Many have said that the original meanings of the Aran stitches can be traced back to a book titled: Sacred History of Knitting. This was an entirely fabricated book written by Heinz Edgar Kiewe. The best work on the history of Aran is a book by Alice Starmore, who picked though all this fog of made up stuff and got to the truth in her book, Aran Knitting.

“Kiewe, a self-styled 'textile journalist' who ran a yarn shop in Oxford, purchased one of the first Aran-style sweaters and, noting a chance similarity between the patterns and ancient Irish illuminated manuscripts, began describing the stitchwork in these terms.

Before long, his fanciful descriptions were being used to market the sweater abroad, particularly within the Irish Diaspora in the United States, and it became an accepted part of the sweater's lore that the knitting patterns were developed in ancient times, that each stitch pattern had an associated, usually Christian meaning, and that each family on the Aran Islands had its own clan Aran.

However, actual historical documentation, including some of the oldest photography shot in Ireland, are at odds with this mythology.” (https://en.wikipedia.org/wiki/Aran_knitting_patterns) .

Whatever you believe about the origin of the Aran Island stitches and their meaning, it has undeniably been a source of inspiration for people around the world. We have fallen in love with the idea that each sweater and its carefully constructed pattern represents a history of folklore, legends and heroes.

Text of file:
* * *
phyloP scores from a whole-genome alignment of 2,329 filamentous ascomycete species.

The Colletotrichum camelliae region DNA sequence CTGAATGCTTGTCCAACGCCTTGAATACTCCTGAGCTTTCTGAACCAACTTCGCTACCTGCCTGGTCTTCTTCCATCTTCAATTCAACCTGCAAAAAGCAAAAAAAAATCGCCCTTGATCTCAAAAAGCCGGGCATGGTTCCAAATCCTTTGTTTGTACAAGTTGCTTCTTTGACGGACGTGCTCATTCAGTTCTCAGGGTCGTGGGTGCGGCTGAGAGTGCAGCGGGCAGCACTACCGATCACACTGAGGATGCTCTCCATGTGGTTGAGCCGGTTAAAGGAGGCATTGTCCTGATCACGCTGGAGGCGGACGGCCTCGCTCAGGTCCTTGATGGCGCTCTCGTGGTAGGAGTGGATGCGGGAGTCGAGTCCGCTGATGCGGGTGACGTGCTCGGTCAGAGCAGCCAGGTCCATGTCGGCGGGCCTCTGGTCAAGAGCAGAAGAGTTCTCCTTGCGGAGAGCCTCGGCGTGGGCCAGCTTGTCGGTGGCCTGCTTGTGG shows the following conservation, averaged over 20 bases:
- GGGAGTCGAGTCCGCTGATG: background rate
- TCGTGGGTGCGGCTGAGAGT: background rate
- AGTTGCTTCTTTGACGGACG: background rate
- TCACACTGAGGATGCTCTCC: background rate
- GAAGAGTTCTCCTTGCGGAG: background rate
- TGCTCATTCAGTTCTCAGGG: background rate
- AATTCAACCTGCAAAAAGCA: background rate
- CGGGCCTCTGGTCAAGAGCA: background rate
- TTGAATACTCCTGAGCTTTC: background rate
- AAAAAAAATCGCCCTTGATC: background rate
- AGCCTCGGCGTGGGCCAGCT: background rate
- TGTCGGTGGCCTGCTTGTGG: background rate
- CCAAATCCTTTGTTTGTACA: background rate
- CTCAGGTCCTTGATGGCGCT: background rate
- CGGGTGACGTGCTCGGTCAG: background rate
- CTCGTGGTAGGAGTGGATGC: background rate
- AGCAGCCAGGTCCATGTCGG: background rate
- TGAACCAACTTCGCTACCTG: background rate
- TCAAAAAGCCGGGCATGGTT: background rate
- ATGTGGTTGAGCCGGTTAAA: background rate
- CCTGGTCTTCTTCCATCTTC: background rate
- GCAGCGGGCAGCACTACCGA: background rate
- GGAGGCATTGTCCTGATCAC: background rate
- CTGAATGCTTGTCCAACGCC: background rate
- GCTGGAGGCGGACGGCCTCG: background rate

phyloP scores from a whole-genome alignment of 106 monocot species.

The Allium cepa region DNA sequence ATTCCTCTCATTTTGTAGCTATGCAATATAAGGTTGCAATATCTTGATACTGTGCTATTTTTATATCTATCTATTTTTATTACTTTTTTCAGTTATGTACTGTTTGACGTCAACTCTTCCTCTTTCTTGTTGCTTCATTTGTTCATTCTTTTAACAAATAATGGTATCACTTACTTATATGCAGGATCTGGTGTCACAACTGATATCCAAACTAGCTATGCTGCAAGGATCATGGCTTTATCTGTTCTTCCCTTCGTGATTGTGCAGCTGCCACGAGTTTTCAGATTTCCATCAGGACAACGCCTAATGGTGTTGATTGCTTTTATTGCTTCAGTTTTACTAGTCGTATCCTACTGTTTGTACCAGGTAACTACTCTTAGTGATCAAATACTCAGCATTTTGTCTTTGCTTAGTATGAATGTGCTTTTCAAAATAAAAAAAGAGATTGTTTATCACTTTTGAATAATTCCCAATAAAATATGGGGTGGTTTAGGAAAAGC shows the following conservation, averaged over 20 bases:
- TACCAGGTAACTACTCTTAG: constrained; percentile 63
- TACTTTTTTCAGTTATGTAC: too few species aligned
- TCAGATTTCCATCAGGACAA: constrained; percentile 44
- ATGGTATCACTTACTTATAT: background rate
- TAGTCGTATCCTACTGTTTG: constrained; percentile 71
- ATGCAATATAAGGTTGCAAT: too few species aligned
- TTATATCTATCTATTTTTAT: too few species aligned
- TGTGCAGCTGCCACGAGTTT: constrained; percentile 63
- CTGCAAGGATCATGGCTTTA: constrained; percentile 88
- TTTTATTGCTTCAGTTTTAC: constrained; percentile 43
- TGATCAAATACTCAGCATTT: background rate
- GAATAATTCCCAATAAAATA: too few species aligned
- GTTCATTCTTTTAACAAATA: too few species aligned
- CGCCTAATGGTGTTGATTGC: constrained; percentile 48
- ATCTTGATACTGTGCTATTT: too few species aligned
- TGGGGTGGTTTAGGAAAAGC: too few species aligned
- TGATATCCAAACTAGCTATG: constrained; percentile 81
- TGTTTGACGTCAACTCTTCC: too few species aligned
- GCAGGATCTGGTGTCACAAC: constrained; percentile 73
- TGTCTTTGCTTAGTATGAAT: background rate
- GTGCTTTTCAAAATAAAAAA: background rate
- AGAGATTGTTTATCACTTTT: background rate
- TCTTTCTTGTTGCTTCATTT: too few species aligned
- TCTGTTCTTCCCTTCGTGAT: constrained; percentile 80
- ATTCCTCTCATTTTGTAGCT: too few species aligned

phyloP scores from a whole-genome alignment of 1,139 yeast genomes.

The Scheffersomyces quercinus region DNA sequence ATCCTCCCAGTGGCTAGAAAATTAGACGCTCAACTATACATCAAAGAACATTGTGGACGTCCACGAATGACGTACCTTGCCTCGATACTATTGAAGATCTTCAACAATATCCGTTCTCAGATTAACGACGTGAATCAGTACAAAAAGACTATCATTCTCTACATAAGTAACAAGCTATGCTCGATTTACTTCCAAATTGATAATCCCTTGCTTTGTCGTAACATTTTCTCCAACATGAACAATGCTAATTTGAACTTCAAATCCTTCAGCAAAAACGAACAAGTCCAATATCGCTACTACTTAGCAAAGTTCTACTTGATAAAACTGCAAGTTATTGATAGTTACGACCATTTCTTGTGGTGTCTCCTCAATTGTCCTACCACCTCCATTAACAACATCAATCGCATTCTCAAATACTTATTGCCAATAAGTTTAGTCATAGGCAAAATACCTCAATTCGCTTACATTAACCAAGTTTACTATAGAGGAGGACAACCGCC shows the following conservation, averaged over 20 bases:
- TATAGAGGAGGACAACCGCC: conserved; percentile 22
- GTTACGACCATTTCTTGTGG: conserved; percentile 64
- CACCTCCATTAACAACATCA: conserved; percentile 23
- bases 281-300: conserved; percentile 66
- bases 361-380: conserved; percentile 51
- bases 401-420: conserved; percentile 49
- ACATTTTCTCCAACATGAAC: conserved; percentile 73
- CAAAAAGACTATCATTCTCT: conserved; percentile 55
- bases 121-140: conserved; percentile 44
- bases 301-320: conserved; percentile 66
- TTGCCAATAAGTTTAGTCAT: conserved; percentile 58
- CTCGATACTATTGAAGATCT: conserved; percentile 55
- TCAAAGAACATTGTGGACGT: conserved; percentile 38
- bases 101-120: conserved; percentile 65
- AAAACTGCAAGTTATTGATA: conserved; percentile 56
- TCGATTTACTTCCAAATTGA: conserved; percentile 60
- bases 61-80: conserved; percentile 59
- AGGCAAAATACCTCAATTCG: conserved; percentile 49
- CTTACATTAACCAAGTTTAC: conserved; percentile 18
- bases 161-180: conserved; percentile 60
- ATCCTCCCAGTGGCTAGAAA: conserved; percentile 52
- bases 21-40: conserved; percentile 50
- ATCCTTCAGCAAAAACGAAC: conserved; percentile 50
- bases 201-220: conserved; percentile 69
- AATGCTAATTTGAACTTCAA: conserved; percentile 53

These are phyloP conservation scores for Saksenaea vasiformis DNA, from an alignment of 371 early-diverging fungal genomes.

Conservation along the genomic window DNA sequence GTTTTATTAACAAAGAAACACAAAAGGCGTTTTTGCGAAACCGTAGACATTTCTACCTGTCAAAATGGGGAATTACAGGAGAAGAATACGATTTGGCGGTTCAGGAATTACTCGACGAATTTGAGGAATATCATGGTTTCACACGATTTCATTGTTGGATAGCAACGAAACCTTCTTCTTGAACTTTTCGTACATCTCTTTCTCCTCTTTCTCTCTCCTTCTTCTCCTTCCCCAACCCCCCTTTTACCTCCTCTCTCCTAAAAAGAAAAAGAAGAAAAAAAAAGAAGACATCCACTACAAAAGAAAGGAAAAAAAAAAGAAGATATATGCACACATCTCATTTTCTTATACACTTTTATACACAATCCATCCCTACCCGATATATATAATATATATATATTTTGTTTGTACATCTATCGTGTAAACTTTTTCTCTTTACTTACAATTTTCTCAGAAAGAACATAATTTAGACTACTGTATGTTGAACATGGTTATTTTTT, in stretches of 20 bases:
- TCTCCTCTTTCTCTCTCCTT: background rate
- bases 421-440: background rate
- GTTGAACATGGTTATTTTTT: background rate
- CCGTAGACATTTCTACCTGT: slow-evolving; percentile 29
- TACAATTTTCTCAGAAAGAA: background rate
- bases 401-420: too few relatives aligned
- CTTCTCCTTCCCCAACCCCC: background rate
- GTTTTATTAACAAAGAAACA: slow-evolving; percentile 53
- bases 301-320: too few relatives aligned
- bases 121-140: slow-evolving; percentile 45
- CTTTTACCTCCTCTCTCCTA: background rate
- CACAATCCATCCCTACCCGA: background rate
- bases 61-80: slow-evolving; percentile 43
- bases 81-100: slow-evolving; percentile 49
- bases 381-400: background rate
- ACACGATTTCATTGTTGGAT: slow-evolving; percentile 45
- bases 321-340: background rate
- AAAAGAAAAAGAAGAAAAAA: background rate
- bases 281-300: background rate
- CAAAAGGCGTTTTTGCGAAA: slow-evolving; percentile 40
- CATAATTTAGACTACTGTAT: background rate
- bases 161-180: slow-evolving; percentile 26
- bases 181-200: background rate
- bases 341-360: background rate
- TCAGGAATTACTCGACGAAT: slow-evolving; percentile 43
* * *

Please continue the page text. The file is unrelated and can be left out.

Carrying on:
Interpretations of stitches:

Cable stitch

The cable stitch, which is the most common type of stitch seen on Aran sweaters, is said to represent a fisherman’s ropes. There are many different type of cable stitches. The technique for cabling, which involves crossing one stitch over another is one of the easier stitches.

The row on which the stitches crossed over each other is known as the turning row. After the turning row, several plain rows are worked, followed by another turning row. Standard cables have the same number of plain rows between turning rows as there are stitches in the cable.

Diamond stitch

The diamond stitch supposedly symbolises the small fields on the islands. These fields were worked intensively by local farmers, and this stitch may be said to represent hopes of good luck, success and wealth in farming on the Aran Islands.[9] Diamond patterns might also represent the fishing nets.